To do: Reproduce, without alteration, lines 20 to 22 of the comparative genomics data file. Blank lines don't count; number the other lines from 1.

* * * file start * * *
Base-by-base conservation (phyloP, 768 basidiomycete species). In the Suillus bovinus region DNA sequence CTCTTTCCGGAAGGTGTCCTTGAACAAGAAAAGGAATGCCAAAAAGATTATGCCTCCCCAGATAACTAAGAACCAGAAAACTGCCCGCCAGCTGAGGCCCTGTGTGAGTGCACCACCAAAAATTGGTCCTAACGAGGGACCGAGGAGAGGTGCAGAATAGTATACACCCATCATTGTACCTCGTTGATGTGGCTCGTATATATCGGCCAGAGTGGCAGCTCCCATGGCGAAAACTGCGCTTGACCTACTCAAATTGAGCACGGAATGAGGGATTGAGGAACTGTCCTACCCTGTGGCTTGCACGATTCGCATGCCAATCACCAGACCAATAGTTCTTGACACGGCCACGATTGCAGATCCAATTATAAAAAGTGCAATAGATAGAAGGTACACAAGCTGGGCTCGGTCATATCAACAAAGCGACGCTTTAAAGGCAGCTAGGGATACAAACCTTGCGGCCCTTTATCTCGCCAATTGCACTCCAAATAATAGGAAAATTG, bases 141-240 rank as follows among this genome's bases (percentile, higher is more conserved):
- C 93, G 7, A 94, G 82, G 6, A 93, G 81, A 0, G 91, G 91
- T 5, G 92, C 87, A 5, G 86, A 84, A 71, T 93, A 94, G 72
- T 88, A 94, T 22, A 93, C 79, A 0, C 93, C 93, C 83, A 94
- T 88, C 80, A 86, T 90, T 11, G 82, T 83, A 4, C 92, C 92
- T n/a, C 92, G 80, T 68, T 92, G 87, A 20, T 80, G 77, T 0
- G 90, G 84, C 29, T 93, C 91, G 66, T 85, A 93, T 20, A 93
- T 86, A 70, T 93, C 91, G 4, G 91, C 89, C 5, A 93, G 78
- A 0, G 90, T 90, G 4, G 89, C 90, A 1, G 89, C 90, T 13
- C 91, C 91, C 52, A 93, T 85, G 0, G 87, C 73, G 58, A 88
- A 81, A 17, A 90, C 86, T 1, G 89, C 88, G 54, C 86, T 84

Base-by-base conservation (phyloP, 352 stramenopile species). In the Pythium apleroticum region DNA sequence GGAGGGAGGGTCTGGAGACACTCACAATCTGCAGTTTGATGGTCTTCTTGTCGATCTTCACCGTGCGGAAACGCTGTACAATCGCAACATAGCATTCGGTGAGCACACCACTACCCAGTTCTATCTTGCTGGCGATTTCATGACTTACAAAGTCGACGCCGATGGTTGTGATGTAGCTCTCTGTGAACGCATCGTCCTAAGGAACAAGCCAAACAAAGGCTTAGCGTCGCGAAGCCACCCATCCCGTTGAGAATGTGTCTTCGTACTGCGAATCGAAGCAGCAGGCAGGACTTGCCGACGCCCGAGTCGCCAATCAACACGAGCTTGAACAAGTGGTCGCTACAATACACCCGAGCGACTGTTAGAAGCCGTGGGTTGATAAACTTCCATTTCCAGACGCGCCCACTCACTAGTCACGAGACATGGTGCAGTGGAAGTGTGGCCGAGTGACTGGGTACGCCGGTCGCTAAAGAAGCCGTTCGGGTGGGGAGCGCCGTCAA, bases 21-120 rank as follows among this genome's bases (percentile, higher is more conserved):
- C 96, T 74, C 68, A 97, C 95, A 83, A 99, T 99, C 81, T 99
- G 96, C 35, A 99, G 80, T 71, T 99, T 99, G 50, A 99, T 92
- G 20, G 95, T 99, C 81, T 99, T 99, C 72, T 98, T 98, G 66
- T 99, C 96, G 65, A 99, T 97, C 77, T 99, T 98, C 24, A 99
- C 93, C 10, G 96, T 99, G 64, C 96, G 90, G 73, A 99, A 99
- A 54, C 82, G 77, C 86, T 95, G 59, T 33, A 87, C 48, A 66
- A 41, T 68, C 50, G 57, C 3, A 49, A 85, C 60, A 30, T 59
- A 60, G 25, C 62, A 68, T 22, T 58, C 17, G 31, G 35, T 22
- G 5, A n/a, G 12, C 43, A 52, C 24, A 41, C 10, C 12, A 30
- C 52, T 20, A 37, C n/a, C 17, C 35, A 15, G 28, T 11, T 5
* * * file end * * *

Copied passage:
- A 60, G 25, C 62, A 68, T 22, T 58, C 17, G 31, G 35, T 22
- G 5, A n/a, G 12, C 43, A 52, C 24, A 41, C 10, C 12, A 30
- C 52, T 20, A 37, C n/a, C 17, C 35, A 15, G 28, T 11, T 5